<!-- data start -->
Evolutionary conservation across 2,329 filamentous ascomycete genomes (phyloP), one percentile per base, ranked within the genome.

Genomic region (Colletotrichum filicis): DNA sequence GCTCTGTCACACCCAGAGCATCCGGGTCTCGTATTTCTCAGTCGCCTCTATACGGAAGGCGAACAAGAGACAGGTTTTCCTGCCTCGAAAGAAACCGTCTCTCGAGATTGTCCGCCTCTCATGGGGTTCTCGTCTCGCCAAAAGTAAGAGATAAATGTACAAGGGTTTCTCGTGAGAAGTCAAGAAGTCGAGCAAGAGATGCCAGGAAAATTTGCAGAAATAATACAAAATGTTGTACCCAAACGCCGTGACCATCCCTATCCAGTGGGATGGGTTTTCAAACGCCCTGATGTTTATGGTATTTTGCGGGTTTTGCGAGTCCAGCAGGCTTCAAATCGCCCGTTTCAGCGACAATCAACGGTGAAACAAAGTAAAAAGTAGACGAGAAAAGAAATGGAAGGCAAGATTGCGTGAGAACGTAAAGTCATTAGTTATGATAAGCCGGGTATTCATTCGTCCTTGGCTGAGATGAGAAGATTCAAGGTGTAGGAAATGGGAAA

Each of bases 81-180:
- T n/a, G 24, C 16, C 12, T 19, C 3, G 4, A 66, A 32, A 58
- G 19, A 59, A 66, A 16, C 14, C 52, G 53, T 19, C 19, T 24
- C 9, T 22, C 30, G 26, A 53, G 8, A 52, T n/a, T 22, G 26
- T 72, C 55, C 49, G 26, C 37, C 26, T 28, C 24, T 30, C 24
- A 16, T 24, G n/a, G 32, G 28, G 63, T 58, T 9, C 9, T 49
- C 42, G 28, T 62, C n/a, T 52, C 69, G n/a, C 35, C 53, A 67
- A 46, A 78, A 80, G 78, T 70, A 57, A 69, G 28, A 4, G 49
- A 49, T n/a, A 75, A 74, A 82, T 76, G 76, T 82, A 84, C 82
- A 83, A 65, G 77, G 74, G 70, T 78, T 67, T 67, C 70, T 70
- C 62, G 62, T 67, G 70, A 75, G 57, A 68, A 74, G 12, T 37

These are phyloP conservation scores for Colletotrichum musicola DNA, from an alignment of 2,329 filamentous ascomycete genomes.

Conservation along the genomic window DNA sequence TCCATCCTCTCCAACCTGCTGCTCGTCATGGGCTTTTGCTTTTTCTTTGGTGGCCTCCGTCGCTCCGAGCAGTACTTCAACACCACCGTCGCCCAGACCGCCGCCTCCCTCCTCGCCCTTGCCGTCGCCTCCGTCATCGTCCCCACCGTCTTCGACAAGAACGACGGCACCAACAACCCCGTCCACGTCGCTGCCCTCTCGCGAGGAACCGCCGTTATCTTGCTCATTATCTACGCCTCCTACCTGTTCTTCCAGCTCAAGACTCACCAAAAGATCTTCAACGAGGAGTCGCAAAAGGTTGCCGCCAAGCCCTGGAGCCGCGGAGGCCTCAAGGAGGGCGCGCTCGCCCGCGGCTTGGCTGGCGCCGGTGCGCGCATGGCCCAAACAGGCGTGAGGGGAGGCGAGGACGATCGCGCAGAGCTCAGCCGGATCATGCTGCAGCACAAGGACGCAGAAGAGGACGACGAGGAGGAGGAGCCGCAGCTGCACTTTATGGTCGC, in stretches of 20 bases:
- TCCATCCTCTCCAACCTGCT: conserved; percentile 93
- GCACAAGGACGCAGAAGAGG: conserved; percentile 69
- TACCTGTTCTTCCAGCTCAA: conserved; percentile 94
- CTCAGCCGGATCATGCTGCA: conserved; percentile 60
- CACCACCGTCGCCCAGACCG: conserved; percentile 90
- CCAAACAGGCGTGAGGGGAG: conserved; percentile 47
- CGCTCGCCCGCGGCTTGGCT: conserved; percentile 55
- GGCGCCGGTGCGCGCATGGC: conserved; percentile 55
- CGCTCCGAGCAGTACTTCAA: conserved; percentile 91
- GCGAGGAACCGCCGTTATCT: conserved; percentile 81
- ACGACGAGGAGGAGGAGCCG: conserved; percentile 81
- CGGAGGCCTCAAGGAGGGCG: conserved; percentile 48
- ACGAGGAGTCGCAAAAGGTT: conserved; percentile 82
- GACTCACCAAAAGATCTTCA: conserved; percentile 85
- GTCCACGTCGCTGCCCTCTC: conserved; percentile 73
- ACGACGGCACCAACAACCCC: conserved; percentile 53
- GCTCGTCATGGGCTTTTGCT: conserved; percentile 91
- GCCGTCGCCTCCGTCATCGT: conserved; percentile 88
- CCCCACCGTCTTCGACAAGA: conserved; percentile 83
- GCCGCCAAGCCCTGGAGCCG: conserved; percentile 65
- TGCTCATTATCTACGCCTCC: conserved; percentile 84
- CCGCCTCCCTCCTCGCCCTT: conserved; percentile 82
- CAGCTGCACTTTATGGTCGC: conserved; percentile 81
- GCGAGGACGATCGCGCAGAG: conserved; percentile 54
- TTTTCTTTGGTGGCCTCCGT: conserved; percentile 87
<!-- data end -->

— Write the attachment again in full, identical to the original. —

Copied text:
Evolutionary conservation across 2,329 filamentous ascomycete genomes (phyloP), one percentile per base, ranked within the genome.

Genomic region (Colletotrichum filicis): DNA sequence GCTCTGTCACACCCAGAGCATCCGGGTCTCGTATTTCTCAGTCGCCTCTATACGGAAGGCGAACAAGAGACAGGTTTTCCTGCCTCGAAAGAAACCGTCTCTCGAGATTGTCCGCCTCTCATGGGGTTCTCGTCTCGCCAAAAGTAAGAGATAAATGTACAAGGGTTTCTCGTGAGAAGTCAAGAAGTCGAGCAAGAGATGCCAGGAAAATTTGCAGAAATAATACAAAATGTTGTACCCAAACGCCGTGACCATCCCTATCCAGTGGGATGGGTTTTCAAACGCCCTGATGTTTATGGTATTTTGCGGGTTTTGCGAGTCCAGCAGGCTTCAAATCGCCCGTTTCAGCGACAATCAACGGTGAAACAAAGTAAAAAGTAGACGAGAAAAGAAATGGAAGGCAAGATTGCGTGAGAACGTAAAGTCATTAGTTATGATAAGCCGGGTATTCATTCGTCCTTGGCTGAGATGAGAAGATTCAAGGTGTAGGAAATGGGAAA

Each of bases 81-180:
- T n/a, G 24, C 16, C 12, T 19, C 3, G 4, A 66, A 32, A 58
- G 19, A 59, A 66, A 16, C 14, C 52, G 53, T 19, C 19, T 24
- C 9, T 22, C 30, G 26, A 53, G 8, A 52, T n/a, T 22, G 26
- T 72, C 55, C 49, G 26, C 37, C 26, T 28, C 24, T 30, C 24
- A 16, T 24, G n/a, G 32, G 28, G 63, T 58, T 9, C 9, T 49
- C 42, G 28, T 62, C n/a, T 52, C 69, G n/a, C 35, C 53, A 67
- A 46, A 78, A 80, G 78, T 70, A 57, A 69, G 28, A 4, G 49
- A 49, T n/a, A 75, A 74, A 82, T 76, G 76, T 82, A 84, C 82
- A 83, A 65, G 77, G 74, G 70, T 78, T 67, T 67, C 70, T 70
- C 62, G 62, T 67, G 70, A 75, G 57, A 68, A 74, G 12, T 37

These are phyloP conservation scores for Colletotrichum musicola DNA, from an alignment of 2,329 filamentous ascomycete genomes.

Conservation along the genomic window DNA sequence TCCATCCTCTCCAACCTGCTGCTCGTCATGGGCTTTTGCTTTTTCTTTGGTGGCCTCCGTCGCTCCGAGCAGTACTTCAACACCACCGTCGCCCAGACCGCCGCCTCCCTCCTCGCCCTTGCCGTCGCCTCCGTCATCGTCCCCACCGTCTTCGACAAGAACGACGGCACCAACAACCCCGTCCACGTCGCTGCCCTCTCGCGAGGAACCGCCGTTATCTTGCTCATTATCTACGCCTCCTACCTGTTCTTCCAGCTCAAGACTCACCAAAAGATCTTCAACGAGGAGTCGCAAAAGGTTGCCGCCAAGCCCTGGAGCCGCGGAGGCCTCAAGGAGGGCGCGCTCGCCCGCGGCTTGGCTGGCGCCGGTGCGCGCATGGCCCAAACAGGCGTGAGGGGAGGCGAGGACGATCGCGCAGAGCTCAGCCGGATCATGCTGCAGCACAAGGACGCAGAAGAGGACGACGAGGAGGAGGAGCCGCAGCTGCACTTTATGGTCGC, in stretches of 20 bases:
- TCCATCCTCTCCAACCTGCT: conserved; percentile 93
- GCACAAGGACGCAGAAGAGG: conserved; percentile 69
- TACCTGTTCTTCCAGCTCAA: conserved; percentile 94
- CTCAGCCGGATCATGCTGCA: conserved; percentile 60
- CACCACCGTCGCCCAGACCG: conserved; percentile 90
- CCAAACAGGCGTGAGGGGAG: conserved; percentile 47
- CGCTCGCCCGCGGCTTGGCT: conserved; percentile 55
- GGCGCCGGTGCGCGCATGGC: conserved; percentile 55
- CGCTCCGAGCAGTACTTCAA: conserved; percentile 91
- GCGAGGAACCGCCGTTATCT: conserved; percentile 81
- ACGACGAGGAGGAGGAGCCG: conserved; percentile 81
- CGGAGGCCTCAAGGAGGGCG: conserved; percentile 48
- ACGAGGAGTCGCAAAAGGTT: conserved; percentile 82
- GACTCACCAAAAGATCTTCA: conserved; percentile 85
- GTCCACGTCGCTGCCCTCTC: conserved; percentile 73
- ACGACGGCACCAACAACCCC: conserved; percentile 53
- GCTCGTCATGGGCTTTTGCT: conserved; percentile 91
- GCCGTCGCCTCCGTCATCGT: conserved; percentile 88
- CCCCACCGTCTTCGACAAGA: conserved; percentile 83
- GCCGCCAAGCCCTGGAGCCG: conserved; percentile 65
- TGCTCATTATCTACGCCTCC: conserved; percentile 84
- CCGCCTCCCTCCTCGCCCTT: conserved; percentile 82
- CAGCTGCACTTTATGGTCGC: conserved; percentile 81
- GCGAGGACGATCGCGCAGAG: conserved; percentile 54
- TTTTCTTTGGTGGCCTCCGT: conserved; percentile 87